From research I understand that an LLC does not need to issue distributions in proportion with ownership

e.g. A company can be 60-40 ownership but 80-20 profit distributions

I also think an S-Corp cannot, distribution must be inline with proportion ownership

e.g. A company can be 60-40 ownership must distribute profits 60-40

If a company is an LLC acting as an S-Corp which rule applies?

2 Answers 2


It's actually the other way around. Distributions in an LLC are usually based on each member's equity share, although the operating agreement can specify how often such distributions are made. Shareholders in a corporation can receive dividends, but those are determined by the corporation's board and can vary depending on the class of stock each shareholder owns. Preferred-class shareholders, who may hold a smaller overall fraction of the company's outstanding shares than the common stock shareholders, may receive disproportionately larger dividends per share than common stock shareholders, which is one of the (many) reasons that preferred stock is a better choice when it is available. Take, for instance, what Berkshire Class "A" shareholders receive in dividends per year compared to Class "B" shareholders.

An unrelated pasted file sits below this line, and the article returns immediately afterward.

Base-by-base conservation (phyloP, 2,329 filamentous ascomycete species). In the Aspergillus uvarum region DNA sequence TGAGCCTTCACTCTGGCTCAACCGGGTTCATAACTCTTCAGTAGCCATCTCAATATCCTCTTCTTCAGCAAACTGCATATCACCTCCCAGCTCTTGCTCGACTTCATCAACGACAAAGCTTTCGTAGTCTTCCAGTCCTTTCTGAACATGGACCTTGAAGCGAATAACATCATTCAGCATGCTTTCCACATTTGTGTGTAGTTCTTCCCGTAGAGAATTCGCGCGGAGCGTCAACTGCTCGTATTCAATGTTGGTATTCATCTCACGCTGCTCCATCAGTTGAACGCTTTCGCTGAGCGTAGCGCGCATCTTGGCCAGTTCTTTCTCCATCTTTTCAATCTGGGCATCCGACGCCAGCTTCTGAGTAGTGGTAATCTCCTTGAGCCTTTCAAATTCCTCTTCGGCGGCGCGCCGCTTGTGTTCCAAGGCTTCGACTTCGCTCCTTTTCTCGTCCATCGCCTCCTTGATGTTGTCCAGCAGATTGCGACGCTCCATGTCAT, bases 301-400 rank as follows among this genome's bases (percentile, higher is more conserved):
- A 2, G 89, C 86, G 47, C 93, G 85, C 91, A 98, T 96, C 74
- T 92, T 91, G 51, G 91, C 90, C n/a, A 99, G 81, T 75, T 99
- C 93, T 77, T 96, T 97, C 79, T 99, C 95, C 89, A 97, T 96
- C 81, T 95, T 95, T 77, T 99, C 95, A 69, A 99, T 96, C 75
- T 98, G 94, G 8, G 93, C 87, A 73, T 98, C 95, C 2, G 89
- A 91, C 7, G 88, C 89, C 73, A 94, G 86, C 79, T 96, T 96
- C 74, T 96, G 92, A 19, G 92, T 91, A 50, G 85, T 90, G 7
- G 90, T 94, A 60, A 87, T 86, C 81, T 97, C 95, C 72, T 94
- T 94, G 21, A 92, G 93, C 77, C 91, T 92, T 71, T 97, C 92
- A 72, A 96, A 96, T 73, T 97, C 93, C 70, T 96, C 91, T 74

Here's a good link from LegalZoom that can explain what you're asking about:

Explanation of LLC distributions

I hope this helps.

Good luck!


LLC is not a federal tax designation. It's a state-level organization. Your LLC can elect to be treated as a partnership, a disregarded entity (i.e., just report the taxes in your individual income tax), or as an S-Corp for federal tax purposes. If you have elected S-Corp, I expect that all the S-Corp rules will apply, as well as any state-level LLC rules that may apply.

Disclaimer: I'm not 100% familiar with S-corp rules, so I can't evaluate whether the statements you made about proportional payouts are correct.

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